A tent revival at a Georgia senior living center where seven people made “faith decisions” last month may be among a growing trend of older Americans turning to Jesus.
“We’re seeing this happening nationwide,” said Tom Patterson, a retired Southern Baptist pastor who leads the group Intercessory Prayer Missions. “It’s exciting to see this awakening among our seniors.”
Matthew Galyon, executive director of the Palmetto Park Senior Living, an extension of the Baptist Retirement Communities of Georgia, arranged the tent revival for the 125 residents, enlisting pastors and worship teams from nearby churches to lead the five-night event.
Galyon said he wanted to show Palmetto Park residents that God is still faithful, and that He is still working through them even though they’re retired.
“Their mission field may have changed from a church, another country, or a Sunday School class, and, instead, it has changed to our community,” Galyon said. “People still need to hear about God’s love. I want our tenants’ faith to be renewed, know that they are not alone, and that God still has a purpose for their life.”
Searching for that ‘something’
Patterson said about 65 percent of the people who came to Christ in the past year through his ministry have been 70 or older and had come to realize they had a void in their lives that had gone unfilled.
“They’ve tried everything else – success, wealth, prosperity – and it hasn’t brought them peace,” Patterson said. “They know there’s ‘something’ lacking, and they’re finding that ‘something’ is Jesus.”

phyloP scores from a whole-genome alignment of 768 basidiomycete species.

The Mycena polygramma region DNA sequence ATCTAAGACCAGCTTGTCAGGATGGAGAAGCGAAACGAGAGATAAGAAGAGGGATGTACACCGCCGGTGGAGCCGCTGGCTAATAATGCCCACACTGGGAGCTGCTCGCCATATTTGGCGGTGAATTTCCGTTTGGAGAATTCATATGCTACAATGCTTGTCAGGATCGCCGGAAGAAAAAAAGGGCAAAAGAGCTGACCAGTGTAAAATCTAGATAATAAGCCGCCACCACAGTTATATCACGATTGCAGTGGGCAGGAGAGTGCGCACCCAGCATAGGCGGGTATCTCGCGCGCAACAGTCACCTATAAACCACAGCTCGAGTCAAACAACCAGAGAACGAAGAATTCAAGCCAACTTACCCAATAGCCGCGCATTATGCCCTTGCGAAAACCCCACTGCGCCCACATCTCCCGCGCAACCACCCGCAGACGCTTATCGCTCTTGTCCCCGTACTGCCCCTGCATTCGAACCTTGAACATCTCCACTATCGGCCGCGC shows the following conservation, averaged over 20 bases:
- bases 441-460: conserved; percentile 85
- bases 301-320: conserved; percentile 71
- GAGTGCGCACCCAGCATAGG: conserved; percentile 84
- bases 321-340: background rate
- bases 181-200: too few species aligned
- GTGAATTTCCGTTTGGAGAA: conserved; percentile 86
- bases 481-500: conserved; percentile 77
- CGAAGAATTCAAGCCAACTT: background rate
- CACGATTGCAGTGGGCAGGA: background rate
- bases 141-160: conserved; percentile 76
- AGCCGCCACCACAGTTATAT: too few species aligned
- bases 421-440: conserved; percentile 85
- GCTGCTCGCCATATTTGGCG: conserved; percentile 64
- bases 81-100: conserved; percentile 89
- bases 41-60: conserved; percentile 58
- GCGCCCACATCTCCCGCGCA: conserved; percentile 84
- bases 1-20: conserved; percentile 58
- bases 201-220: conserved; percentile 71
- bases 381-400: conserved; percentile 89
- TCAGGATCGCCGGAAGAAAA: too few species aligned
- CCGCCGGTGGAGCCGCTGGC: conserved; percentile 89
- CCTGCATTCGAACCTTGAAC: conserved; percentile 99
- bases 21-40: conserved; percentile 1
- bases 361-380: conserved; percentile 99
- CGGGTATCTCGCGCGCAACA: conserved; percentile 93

After two years of social distancing amid a global pandemic, Galyon said the revival was a welcome event for residents and staff.
The pandemic forced organizers to rethink how to make the tent revival an evangelistic outreach to the outlying community while protecting the health and well-being of Palmetto Park. The decision was made to limit in-person attendance and to share the services via social media and livestream.
Leading the tent revival services were Benny Tate, Gordon Powers and the choir from Rocks Springs Church; Bryan and Robin Calhoun from Calvary Baptist Church; Pastor Stephen Dervan from Oak Hill Church; and Brian and Ivy Scoggins, Ken Adams and the worship team from Crossroads Church.
In addition to the volunteer churches, worship teams, and choirs, several Palmetto Park’s very own resident pastors and missionaries served and preached, including Paul Mims, Steve Jett and Richard Bobo.
Revival for every generation
Sharalene Roper, chief operations officer for Baptist Retirement Communities of Georgia, said residents have hearts for evangelism and missions.
“Every decision to follow Christ truly birthed revival throughout the entire community,” she said. “God gave assurance to the residents that He loves them and seeks a living relationship with them. By the end of the week, the staff was inspired that their hard work played a part in revival and reminded everyone that every small act and every decision in our work are for the glory of God.”
Baptist Retirement Communities Chief Executive Officer Shannon Watson said it was an honor to see God moving.
“I pray that God continues to use our communities to be the light upon the hill.” Watson said. “Every generation needs revival. I am so proud of Executive Director Matt Galyon and his team. This is just one example that shows their heart for the spiritual needs of our community. Many lives were changed during this old-fashioned tent revival.”
Once the pandemic is over, Palmetto Park Senior Living plans to expand its outreach into the outlying community. Additional revivals are planned to allow residents “to find a new purpose in not only growing in the relationship with the Lord, but also in serving Him through true community outreach and evangelism.”